There are a few things I try to do every year during the holiday season before the extra rush of tourist come in. One of those traditions is to visit the Christmas markets around the city. I love seeing all the unique items sold at these events. Whether they were made on the other side of the globe or right in Brooklyn. Its great to see the craftsmanship in these markets.
For the socially conscious shopper The Artisan Pledge lets buyers know the products are not mass produced . Most items are hand made by artisans in the NY or the USA. Many goods sold in the Union Square market are made from recycled, reused or vintage materials. While some are fair trade certified or from a local store or farmer.
Meghan Patrice Riley Jewelry is made in Brooklyn and hand made my artisans and metal smiths. Unconventional materials such as bridge cabling, industrial ball chain, electrical wire and safety pins are all used in these pieces. Once I heard this I thought the pieces would weigh a ton, but this is not the case. The unorthodox materials combined with fabrication and textile techniques make the pieces delicate and light. The semiprecious stones and metals used in the jewelry add luxury and a feminine touch to each piece.
Particularly unique are their head, shoulder and body pieces some of which can be found at Free People.The sculptural designs incorporate fashion, art and functionality into one. MPR is sold in Free People and in museums around the U.S. including the Guggenheim in NYC. MPR has been featured in magazine’s, reality TV and in New York and China Fashion Weeks. Prices range from $45.00 to $625.00.MPR
Article 22 Peacebomb
New Yorker Elizabeth Suda began Article 22 while searching for the answer to “how and by whom the goods we consume are made?” She found herself in Laos and without a plan began collaborating with local women who had textile businesses. This collaboration and finding artisans who were melting bombs into spoons lead to the creation of Article 22. Made in Laos the jewelry sold by Peacebomb are made from bombs thrown during the lesser known Secret War in Laos. Not much coverage of the war can be found due to the fact that it occurred at the same time as the Vietnam War from 1963-1974. A jewelry company with heart, proceeds from each sale are returned to the farmer-artisan in Laos.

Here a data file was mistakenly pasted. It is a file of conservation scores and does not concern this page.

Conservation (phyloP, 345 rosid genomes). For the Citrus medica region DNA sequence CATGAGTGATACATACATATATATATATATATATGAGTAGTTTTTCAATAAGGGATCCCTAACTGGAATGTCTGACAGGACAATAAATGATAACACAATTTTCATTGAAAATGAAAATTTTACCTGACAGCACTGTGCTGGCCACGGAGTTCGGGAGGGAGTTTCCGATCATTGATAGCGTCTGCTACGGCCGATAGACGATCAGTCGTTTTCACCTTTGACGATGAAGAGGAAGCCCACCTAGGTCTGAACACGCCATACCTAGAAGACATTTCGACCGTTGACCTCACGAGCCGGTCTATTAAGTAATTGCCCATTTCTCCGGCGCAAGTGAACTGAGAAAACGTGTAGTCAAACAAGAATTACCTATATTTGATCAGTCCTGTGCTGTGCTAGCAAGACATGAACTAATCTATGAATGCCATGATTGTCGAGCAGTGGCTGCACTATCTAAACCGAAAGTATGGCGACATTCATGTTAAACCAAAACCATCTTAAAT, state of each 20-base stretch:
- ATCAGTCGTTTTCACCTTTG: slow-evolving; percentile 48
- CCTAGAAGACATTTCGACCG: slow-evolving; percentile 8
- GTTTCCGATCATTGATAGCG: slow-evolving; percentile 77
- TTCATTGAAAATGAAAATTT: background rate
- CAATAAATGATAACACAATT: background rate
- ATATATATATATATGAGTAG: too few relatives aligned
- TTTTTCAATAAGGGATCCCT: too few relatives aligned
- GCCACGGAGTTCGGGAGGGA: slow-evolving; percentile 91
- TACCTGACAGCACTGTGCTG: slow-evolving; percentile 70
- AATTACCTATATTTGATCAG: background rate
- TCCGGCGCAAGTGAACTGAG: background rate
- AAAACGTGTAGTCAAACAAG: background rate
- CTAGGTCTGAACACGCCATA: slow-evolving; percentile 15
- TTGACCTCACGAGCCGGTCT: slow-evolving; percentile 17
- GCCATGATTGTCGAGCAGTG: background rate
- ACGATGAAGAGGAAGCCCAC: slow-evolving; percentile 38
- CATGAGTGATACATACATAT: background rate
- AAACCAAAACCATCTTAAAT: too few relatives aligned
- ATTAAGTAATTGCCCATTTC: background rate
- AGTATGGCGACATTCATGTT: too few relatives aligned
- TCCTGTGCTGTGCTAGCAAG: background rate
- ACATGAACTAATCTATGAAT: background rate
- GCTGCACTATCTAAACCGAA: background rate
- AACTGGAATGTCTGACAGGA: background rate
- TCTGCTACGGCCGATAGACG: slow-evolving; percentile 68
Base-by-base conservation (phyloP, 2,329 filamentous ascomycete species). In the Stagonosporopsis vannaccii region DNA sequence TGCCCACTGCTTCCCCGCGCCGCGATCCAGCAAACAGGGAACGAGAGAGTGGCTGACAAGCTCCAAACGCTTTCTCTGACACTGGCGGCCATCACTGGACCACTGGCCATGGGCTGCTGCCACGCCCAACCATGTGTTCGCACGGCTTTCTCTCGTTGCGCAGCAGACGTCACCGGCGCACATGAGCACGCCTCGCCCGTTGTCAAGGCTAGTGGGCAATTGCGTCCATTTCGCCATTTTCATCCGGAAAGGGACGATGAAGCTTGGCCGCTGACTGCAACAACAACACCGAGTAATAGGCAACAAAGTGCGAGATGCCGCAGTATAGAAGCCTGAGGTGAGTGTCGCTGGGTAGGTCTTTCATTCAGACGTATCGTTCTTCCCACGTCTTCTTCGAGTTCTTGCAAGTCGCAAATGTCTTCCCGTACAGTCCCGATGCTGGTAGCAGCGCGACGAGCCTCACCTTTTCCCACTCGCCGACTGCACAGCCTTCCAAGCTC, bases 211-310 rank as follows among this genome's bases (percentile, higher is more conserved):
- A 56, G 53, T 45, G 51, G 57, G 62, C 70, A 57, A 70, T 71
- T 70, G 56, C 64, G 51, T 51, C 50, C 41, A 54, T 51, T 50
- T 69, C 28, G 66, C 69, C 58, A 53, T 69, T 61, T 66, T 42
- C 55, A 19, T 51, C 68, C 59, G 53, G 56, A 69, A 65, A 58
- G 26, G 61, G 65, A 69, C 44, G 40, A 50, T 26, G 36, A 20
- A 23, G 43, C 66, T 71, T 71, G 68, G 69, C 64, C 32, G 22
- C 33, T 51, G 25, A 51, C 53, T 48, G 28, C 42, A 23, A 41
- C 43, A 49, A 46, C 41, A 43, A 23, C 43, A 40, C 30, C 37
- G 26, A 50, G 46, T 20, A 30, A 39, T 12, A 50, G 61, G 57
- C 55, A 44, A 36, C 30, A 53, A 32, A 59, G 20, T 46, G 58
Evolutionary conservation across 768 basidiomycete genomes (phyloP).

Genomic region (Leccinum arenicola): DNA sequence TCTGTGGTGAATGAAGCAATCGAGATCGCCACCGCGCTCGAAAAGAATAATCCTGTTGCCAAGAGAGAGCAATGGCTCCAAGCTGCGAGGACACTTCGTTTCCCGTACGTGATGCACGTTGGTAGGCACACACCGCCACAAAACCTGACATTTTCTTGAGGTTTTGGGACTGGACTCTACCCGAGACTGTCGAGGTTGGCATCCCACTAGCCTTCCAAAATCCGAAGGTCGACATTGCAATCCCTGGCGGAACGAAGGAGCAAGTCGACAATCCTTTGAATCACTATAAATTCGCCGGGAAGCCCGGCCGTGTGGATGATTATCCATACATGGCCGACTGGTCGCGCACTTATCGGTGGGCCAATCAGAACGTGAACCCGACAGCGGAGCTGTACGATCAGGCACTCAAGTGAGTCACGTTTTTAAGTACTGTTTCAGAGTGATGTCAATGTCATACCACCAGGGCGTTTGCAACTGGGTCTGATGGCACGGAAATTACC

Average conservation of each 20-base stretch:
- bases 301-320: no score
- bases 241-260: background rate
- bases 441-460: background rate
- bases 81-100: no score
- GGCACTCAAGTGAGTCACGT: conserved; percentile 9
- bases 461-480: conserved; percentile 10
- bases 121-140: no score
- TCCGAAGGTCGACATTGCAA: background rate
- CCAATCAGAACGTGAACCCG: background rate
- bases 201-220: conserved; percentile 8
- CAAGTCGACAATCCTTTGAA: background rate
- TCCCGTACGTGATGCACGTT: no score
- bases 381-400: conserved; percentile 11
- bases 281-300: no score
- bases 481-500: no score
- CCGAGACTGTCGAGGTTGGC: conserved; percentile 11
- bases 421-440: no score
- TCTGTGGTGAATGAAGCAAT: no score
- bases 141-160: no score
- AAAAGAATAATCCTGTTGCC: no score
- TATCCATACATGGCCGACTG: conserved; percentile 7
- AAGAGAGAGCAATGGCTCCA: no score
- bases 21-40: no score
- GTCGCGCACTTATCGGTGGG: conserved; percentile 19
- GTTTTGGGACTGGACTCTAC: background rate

Peacebomb gives the artisans and their families a chance to clean the fields of Laos and earn income. During the war 80 million bombs failed to detonate, leaving the farm lands of Laos full of bombs and scrape metal. Peacebomb and the artisans of Laos help clear over 65,000 square meters of bomb. The clearing of bombs not only helps individual farmers but the whole country as 80% of the population are farmers.
The transformation of bombs into everyday items originated when the farmers of Laos began melting bombs into spoons in the 1970’s. Today a total of 15 families make a living creating Peacebomb jewelry and making 5x the minimum wage in Laos. Named after the Universal Declaration of Human Rights Article 22 is as fashionable as it is socially conscious with shows in both New York and Paris Fashion Week. You can learn more about this Fair Trade company here Article 22 .
Co-Founded by Diana Mao Nomi Network’s purpose is to fight modern day slavery and human trafficking. After a trip to Cambodia where human trafficking is still a factor in their society Diana along with Alissa Moore and Supei Liu were inspired to create Nomi Network. When the trio visited a shelter for youth survivors of human trafficking and sexual assaulted they met 8 year old Nomi. A survivor of sex trafficking Nomi’s story and resilience inspired them to name the company after her.
Nomi Network provides training, jobs and community development services for survivors and woman at high risk of trafficking and abuse. The network trains the women with skills such as sewing and manufacturing that can be retaught throughout their communities. The goal of Nomi Network is to empower them to change their local economy and social structures. Not only do they teach them how to make the products they teach them basic literacy and mathematics that help equip them for everyday life. All of which they use to find jobs in fashion manufacturing, small businesses and entrepreneurships. The women creating the products sold by Nomi Network learn micro-lending skills and can eventually become financially independent. The network also provides legal services and scholarships for the woman and their families.
The local entrepreneurs Nomi Network partners with gain manufacturing skills like trend forecasting, product pricing and product development to help further their business. These skills allow them the ability to sell their goods, create business relationship’s and become a part of the global economy.
Buying Nomi Network products is not the only way to contribute to the end of human trafficking. Nomi Network collaborates with volunteers, companies and corporations that want to contribute in anyway they feel fit. Individuals can also contribute to the cause by hosting Nomi Network Fair Fashion Parties where you sell products to your family and friends. Nomi Network products range from $8.50- $78.00 and consist of clothing, housewares and accessories. Learn more about Nomi Network and how to get involved with this free trade brand.Nomi Network
Let me know if you’ve visited any Christmas markets in your part of the world and what unique items you find in them.